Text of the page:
Baščaršija declared a Treasure of European film culture

During 2024, Sarajevo’s Baščaršija will, on the proposal of the Association of Film Workers of Bosnia and Herzegovina, be declared the new Treasure of European film culture, which will finally put Bosnia and Herzegovina on the map of the most important film locations in Europe.

This is a significant recognition for Bosnian cinematography, for Sarajevo, but also for the whole of Bosnia and Herzegovina, because only a few countries in the region have this rare recognition.

With this award, the European Film Academy celebrates important places for European cinema, places of historical importance that should be maintained and protected, not only now, but also for generations to come.

“We are delighted to announce eight more unforgettable places as treasures of European film culture for people to visit. It is especially nice that we can add several countries that were previously missing from the treasure map: Bosnia and Herzegovina, the Netherlands, Norway and Switzerland”,  says Pascal Edelmann, Head of the European Film Heritage Department at the European Film Academy.

The Association of Film Workers says that the reason why they proposed Baščaršija for this prestigious award from the European Film Academy is the importance of this place, where more than 20 films, both from Bosnia and Herzegovina and foreign productions, were shot.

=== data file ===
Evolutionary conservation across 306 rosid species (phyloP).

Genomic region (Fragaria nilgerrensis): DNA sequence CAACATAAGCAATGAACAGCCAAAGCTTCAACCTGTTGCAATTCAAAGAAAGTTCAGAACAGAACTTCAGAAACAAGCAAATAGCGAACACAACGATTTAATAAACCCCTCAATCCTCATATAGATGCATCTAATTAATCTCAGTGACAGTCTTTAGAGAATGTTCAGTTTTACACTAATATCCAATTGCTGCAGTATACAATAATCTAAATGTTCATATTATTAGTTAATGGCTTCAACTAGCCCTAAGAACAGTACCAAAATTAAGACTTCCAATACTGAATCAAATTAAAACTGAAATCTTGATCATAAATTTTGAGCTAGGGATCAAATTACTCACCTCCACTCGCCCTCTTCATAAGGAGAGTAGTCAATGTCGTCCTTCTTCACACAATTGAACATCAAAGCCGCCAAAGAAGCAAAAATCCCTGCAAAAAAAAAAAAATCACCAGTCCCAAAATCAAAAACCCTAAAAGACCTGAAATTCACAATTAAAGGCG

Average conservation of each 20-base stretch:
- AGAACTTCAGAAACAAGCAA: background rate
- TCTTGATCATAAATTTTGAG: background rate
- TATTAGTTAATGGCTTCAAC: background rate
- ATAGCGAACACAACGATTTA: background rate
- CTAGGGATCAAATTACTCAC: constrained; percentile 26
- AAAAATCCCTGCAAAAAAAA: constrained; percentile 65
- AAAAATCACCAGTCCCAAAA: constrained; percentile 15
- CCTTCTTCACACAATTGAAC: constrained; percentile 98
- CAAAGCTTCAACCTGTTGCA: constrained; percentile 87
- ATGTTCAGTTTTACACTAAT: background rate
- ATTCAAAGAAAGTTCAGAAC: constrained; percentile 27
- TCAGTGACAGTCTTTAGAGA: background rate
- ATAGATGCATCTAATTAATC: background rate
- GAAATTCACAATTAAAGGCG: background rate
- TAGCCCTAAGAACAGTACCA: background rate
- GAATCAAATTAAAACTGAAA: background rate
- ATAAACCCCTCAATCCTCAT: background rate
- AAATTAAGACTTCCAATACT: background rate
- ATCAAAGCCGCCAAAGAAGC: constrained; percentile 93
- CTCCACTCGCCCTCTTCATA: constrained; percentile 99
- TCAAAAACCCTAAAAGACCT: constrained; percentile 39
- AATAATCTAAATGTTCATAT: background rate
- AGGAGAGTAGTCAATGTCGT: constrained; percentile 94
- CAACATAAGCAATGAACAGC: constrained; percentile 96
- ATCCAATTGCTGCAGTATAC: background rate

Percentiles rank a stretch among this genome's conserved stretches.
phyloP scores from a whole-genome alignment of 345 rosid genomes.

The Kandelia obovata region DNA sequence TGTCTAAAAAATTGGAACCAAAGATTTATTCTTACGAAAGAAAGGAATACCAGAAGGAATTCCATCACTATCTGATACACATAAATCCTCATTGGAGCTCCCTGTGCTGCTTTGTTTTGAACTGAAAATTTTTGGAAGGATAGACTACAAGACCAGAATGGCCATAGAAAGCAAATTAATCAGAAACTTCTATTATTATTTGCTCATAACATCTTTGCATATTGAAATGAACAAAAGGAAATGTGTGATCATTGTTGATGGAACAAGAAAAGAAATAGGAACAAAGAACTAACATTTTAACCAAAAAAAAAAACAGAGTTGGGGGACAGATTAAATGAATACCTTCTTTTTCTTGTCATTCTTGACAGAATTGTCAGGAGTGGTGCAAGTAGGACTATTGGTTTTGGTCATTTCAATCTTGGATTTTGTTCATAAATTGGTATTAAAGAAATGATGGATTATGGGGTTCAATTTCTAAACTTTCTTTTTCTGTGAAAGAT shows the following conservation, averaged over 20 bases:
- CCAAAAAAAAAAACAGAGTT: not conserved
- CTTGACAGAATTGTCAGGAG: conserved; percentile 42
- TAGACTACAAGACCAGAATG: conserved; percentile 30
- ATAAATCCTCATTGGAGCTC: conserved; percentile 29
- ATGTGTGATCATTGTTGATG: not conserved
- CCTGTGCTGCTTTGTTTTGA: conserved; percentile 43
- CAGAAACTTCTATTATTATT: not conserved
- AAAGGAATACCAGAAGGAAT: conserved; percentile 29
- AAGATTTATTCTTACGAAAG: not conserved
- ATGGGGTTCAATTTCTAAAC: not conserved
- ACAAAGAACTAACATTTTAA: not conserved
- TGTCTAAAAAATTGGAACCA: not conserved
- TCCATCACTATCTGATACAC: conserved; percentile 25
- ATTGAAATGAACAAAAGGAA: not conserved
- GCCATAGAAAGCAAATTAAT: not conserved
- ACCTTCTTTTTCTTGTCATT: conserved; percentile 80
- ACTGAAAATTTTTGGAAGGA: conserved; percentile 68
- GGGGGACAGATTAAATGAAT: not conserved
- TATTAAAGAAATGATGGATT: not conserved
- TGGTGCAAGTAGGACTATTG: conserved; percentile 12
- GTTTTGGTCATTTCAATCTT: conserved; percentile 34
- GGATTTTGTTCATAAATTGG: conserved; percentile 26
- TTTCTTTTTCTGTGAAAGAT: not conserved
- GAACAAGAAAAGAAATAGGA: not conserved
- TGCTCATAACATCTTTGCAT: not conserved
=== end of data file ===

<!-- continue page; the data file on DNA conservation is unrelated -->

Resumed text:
“Some of the first, but also some of the most important domestic films contain scenes filmed in Baščaršija, so we are happy that the importance of Sarajevo’s Baščaršija for European cinematography was also recognized by the European Film Academy”,  the Association announced.

Among the eight new treasures, which will join the 41 European locations that already have this special distinction, are larger areas such as Sarajevo’s Baščaršija, Scheibler Lofts in Księży Młyn in Łódź (Poland) and the picturesque port of Corricella on the Italian island of Procida.

The Academy will also declare special buildings such as the beautiful Palatsi cinema hall in Tampere (Finland), the Koningshaven bridge in Rotterdam and the Swiss steamship “Schiller”, one of the ships that cross Lake Lucerne, as European Film Treasures. Finally, there are two historic film studios joining the list: Gamla Filmstaden in Sweden and Filmparken in Jaar, Norway.

The treasure of European film culture is part of the expanded activities of the European Film Academy in the field of film heritage, which began in 2022. The new Department for European Film Heritage has since launched a network of national film academies, cinematheques and film archives dedicated to the support and promotion of the classics of our continent.

The activities of this Department also include the “In Memoriam” section at the European Film Awards, which was held for the first time at the 2022 award ceremony and commemorates and honors deceased colleagues from European cinematography, reports